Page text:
Introduction: Acute esophageal necrosis (AEN) also known as black esophagus is a rare clinical entity with characteristic endoscopic appearance of diffuse circumferential necrosis of distal esophagus with relative sparing of proximal esophagus. We report a 60-year-old man with a double lung transplant a year ago, who developed cytomegalovirus induced AEN. To the best of our knowledge and literature review, this is the first and only case of CMV related AEN with resistant stricture in double lung transplant recipient.
Methods: A 60-year-old male with advanced COPD status post double lung transplant a year ago presented with acute onset of odynophagia with solids/liquids for two days. CT scan of the chest showed diffuse thickening of distal esophageal wall without evidence of perforation. An upper endoscopy revealed severe diffuse necrotic mucosa extending from 26 cm to 39 cm from the incisors (Figure A). Biopsies showed CMV related acute and chronic inflammation with granulation tissue (Figure B). Patient was kept NPO and managed with intravenous hydration, total parenteral nutrition, ganciclovir along with proton pump inhibitors for aggressive acid suppression. Repeat endoscopic evaluation two weeks later showed complete resolution of necrosis but moderately severe stenosis in the lower third of the esophagus (Figure C) that required serial dilations over the course of 1 year without significant improvement.
Discussion: Acute esophageal necrosis is a rare condition with an incidence of 0.01-0.28%. Infection is a major contributor in post-transplant patients with immunosuppressed state. Proposed pathophysiology contributing to AEN includes impaired esophageal mucosal reparative mechanisms seen in chronically debilitated patients along with esophageal ischemia seen in low flow states. Most common presentation is upper gastrointestinal bleeding in up to 90% of cases. EGD is diagnostic with distal esophageal involvement in 97% of cases. Esophageal biopsy aids in exclude/confirm infectious etiology and typically not associated with increased risk of perforation. Treatment is mainly supportive with management of underling etiology. Potential complication includes stricture formation and perforation. AEN should be considered in the differential diagnosis of UGI bleed and dysphagia especially in post-transplant patients. In conclusion, isolated CMV related AEN is extremely rare in lung transplant recipients and this is the first ever case reported in the literature.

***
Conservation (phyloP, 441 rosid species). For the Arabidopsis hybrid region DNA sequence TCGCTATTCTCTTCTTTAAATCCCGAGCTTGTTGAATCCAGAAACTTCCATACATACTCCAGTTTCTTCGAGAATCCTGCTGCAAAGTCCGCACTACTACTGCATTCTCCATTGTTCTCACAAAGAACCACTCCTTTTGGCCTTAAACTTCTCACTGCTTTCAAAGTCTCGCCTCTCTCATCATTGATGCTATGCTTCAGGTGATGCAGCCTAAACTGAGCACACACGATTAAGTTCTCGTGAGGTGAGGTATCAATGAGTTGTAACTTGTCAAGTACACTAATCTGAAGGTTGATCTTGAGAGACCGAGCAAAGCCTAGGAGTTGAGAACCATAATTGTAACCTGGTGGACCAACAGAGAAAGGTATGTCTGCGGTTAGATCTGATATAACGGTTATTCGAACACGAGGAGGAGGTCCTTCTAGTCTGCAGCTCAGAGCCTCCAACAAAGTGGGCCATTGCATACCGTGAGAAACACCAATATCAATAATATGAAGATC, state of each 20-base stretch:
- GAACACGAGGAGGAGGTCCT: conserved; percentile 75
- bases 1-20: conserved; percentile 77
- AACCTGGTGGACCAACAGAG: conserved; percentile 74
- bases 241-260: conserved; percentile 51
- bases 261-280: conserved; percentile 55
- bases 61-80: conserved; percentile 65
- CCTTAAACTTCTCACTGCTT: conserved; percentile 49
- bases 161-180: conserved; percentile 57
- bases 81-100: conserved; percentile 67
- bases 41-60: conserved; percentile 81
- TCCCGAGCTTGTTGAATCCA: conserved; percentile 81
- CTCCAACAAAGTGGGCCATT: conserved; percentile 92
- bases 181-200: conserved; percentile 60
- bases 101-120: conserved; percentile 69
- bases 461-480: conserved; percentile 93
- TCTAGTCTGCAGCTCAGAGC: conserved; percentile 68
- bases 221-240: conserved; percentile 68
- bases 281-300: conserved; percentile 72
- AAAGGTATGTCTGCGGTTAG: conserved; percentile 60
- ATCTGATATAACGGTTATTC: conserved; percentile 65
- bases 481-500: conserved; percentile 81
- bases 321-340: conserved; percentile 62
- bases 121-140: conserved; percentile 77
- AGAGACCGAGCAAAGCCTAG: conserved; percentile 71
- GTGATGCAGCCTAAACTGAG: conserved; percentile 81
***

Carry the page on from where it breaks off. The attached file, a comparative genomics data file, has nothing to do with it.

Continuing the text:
Figure A Initial EGD showing black necrotic esophagus and follow up EGD two weeks later with healing of necrosis along with distal esophageal stricture
Figure B Giant cell with inclusion body characteristic of CMV esophagitis
Figure C Barium Esophagram showing long tapering distal esophageal stricture
Disclosures: Asim Mushtaq indicated no relevant financial relationships. Gulchin Ergun indicated no relevant financial relationships.